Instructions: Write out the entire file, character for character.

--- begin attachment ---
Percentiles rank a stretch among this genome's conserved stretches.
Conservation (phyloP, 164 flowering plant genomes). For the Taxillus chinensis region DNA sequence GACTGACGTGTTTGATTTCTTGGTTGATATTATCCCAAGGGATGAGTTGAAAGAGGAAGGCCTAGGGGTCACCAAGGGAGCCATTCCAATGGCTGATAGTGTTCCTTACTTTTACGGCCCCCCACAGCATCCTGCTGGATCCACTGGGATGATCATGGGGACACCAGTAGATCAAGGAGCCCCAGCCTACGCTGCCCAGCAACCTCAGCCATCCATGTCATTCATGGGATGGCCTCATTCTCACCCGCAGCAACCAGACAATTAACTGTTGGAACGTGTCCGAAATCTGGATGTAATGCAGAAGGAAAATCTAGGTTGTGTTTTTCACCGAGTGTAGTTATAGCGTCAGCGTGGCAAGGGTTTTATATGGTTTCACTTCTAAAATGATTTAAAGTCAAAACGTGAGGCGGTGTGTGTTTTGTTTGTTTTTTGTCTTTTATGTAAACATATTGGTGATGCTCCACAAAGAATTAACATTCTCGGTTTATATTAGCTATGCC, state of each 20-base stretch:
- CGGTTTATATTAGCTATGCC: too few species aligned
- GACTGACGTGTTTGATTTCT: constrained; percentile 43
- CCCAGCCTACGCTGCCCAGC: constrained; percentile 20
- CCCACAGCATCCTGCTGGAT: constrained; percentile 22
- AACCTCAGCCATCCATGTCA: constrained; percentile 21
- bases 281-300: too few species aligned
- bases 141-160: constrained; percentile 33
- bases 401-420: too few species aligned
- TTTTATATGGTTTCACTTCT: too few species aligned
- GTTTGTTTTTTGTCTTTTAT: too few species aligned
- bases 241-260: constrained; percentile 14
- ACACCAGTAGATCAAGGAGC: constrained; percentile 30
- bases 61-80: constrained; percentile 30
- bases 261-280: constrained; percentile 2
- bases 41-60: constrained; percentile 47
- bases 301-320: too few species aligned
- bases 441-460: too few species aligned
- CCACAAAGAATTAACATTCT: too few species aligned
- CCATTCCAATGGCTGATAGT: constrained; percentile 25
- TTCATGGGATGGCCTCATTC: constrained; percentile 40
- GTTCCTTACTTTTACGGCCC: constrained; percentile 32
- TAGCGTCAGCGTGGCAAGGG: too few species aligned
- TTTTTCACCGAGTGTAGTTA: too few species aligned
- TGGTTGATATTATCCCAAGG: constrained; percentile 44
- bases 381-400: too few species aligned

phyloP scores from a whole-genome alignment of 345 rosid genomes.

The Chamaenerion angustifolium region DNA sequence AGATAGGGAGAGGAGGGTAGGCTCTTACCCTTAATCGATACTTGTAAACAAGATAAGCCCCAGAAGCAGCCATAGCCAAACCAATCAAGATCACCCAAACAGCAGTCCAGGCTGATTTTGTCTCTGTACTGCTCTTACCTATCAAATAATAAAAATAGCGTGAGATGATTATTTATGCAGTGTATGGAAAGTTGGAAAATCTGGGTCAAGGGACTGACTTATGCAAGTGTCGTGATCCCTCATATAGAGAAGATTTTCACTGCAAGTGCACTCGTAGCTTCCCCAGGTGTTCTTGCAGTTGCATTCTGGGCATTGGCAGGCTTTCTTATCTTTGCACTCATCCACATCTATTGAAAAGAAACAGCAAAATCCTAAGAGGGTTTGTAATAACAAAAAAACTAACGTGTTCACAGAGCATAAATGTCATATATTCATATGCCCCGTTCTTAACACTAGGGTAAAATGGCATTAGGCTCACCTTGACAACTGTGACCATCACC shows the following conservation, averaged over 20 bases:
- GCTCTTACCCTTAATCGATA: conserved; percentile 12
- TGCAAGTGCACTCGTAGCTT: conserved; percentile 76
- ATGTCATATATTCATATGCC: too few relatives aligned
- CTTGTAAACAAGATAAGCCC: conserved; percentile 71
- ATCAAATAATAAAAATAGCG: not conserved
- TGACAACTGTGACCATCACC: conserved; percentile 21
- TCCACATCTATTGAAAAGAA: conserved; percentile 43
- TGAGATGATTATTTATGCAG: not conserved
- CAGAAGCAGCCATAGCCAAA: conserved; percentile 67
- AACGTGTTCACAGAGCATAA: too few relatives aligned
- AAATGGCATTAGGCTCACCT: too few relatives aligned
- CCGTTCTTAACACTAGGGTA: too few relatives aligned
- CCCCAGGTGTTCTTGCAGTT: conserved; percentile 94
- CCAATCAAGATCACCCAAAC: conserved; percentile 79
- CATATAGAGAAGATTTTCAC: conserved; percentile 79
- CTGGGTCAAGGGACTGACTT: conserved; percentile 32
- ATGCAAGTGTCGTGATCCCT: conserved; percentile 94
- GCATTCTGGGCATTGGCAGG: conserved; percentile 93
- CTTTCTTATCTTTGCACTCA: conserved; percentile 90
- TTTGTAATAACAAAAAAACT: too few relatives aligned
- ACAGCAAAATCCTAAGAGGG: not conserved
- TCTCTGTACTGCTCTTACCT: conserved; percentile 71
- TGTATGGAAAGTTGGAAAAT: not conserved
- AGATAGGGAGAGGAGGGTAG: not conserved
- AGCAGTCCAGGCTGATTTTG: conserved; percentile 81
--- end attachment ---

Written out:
Percentiles rank a stretch among this genome's conserved stretches.
Conservation (phyloP, 164 flowering plant genomes). For the Taxillus chinensis region DNA sequence GACTGACGTGTTTGATTTCTTGGTTGATATTATCCCAAGGGATGAGTTGAAAGAGGAAGGCCTAGGGGTCACCAAGGGAGCCATTCCAATGGCTGATAGTGTTCCTTACTTTTACGGCCCCCCACAGCATCCTGCTGGATCCACTGGGATGATCATGGGGACACCAGTAGATCAAGGAGCCCCAGCCTACGCTGCCCAGCAACCTCAGCCATCCATGTCATTCATGGGATGGCCTCATTCTCACCCGCAGCAACCAGACAATTAACTGTTGGAACGTGTCCGAAATCTGGATGTAATGCAGAAGGAAAATCTAGGTTGTGTTTTTCACCGAGTGTAGTTATAGCGTCAGCGTGGCAAGGGTTTTATATGGTTTCACTTCTAAAATGATTTAAAGTCAAAACGTGAGGCGGTGTGTGTTTTGTTTGTTTTTTGTCTTTTATGTAAACATATTGGTGATGCTCCACAAAGAATTAACATTCTCGGTTTATATTAGCTATGCC, state of each 20-base stretch:
- CGGTTTATATTAGCTATGCC: too few species aligned
- GACTGACGTGTTTGATTTCT: constrained; percentile 43
- CCCAGCCTACGCTGCCCAGC: constrained; percentile 20
- CCCACAGCATCCTGCTGGAT: constrained; percentile 22
- AACCTCAGCCATCCATGTCA: constrained; percentile 21
- bases 281-300: too few species aligned
- bases 141-160: constrained; percentile 33
- bases 401-420: too few species aligned
- TTTTATATGGTTTCACTTCT: too few species aligned
- GTTTGTTTTTTGTCTTTTAT: too few species aligned
- bases 241-260: constrained; percentile 14
- ACACCAGTAGATCAAGGAGC: constrained; percentile 30
- bases 61-80: constrained; percentile 30
- bases 261-280: constrained; percentile 2
- bases 41-60: constrained; percentile 47
- bases 301-320: too few species aligned
- bases 441-460: too few species aligned
- CCACAAAGAATTAACATTCT: too few species aligned
- CCATTCCAATGGCTGATAGT: constrained; percentile 25
- TTCATGGGATGGCCTCATTC: constrained; percentile 40
- GTTCCTTACTTTTACGGCCC: constrained; percentile 32
- TAGCGTCAGCGTGGCAAGGG: too few species aligned
- TTTTTCACCGAGTGTAGTTA: too few species aligned
- TGGTTGATATTATCCCAAGG: constrained; percentile 44
- bases 381-400: too few species aligned

phyloP scores from a whole-genome alignment of 345 rosid genomes.

The Chamaenerion angustifolium region DNA sequence AGATAGGGAGAGGAGGGTAGGCTCTTACCCTTAATCGATACTTGTAAACAAGATAAGCCCCAGAAGCAGCCATAGCCAAACCAATCAAGATCACCCAAACAGCAGTCCAGGCTGATTTTGTCTCTGTACTGCTCTTACCTATCAAATAATAAAAATAGCGTGAGATGATTATTTATGCAGTGTATGGAAAGTTGGAAAATCTGGGTCAAGGGACTGACTTATGCAAGTGTCGTGATCCCTCATATAGAGAAGATTTTCACTGCAAGTGCACTCGTAGCTTCCCCAGGTGTTCTTGCAGTTGCATTCTGGGCATTGGCAGGCTTTCTTATCTTTGCACTCATCCACATCTATTGAAAAGAAACAGCAAAATCCTAAGAGGGTTTGTAATAACAAAAAAACTAACGTGTTCACAGAGCATAAATGTCATATATTCATATGCCCCGTTCTTAACACTAGGGTAAAATGGCATTAGGCTCACCTTGACAACTGTGACCATCACC shows the following conservation, averaged over 20 bases:
- GCTCTTACCCTTAATCGATA: conserved; percentile 12
- TGCAAGTGCACTCGTAGCTT: conserved; percentile 76
- ATGTCATATATTCATATGCC: too few relatives aligned
- CTTGTAAACAAGATAAGCCC: conserved; percentile 71
- ATCAAATAATAAAAATAGCG: not conserved
- TGACAACTGTGACCATCACC: conserved; percentile 21
- TCCACATCTATTGAAAAGAA: conserved; percentile 43
- TGAGATGATTATTTATGCAG: not conserved
- CAGAAGCAGCCATAGCCAAA: conserved; percentile 67
- AACGTGTTCACAGAGCATAA: too few relatives aligned
- AAATGGCATTAGGCTCACCT: too few relatives aligned
- CCGTTCTTAACACTAGGGTA: too few relatives aligned
- CCCCAGGTGTTCTTGCAGTT: conserved; percentile 94
- CCAATCAAGATCACCCAAAC: conserved; percentile 79
- CATATAGAGAAGATTTTCAC: conserved; percentile 79
- CTGGGTCAAGGGACTGACTT: conserved; percentile 32
- ATGCAAGTGTCGTGATCCCT: conserved; percentile 94
- GCATTCTGGGCATTGGCAGG: conserved; percentile 93
- CTTTCTTATCTTTGCACTCA: conserved; percentile 90
- TTTGTAATAACAAAAAAACT: too few relatives aligned
- ACAGCAAAATCCTAAGAGGG: not conserved
- TCTCTGTACTGCTCTTACCT: conserved; percentile 71
- TGTATGGAAAGTTGGAAAAT: not conserved
- AGATAGGGAGAGGAGGGTAG: not conserved
- AGCAGTCCAGGCTGATTTTG: conserved; percentile 81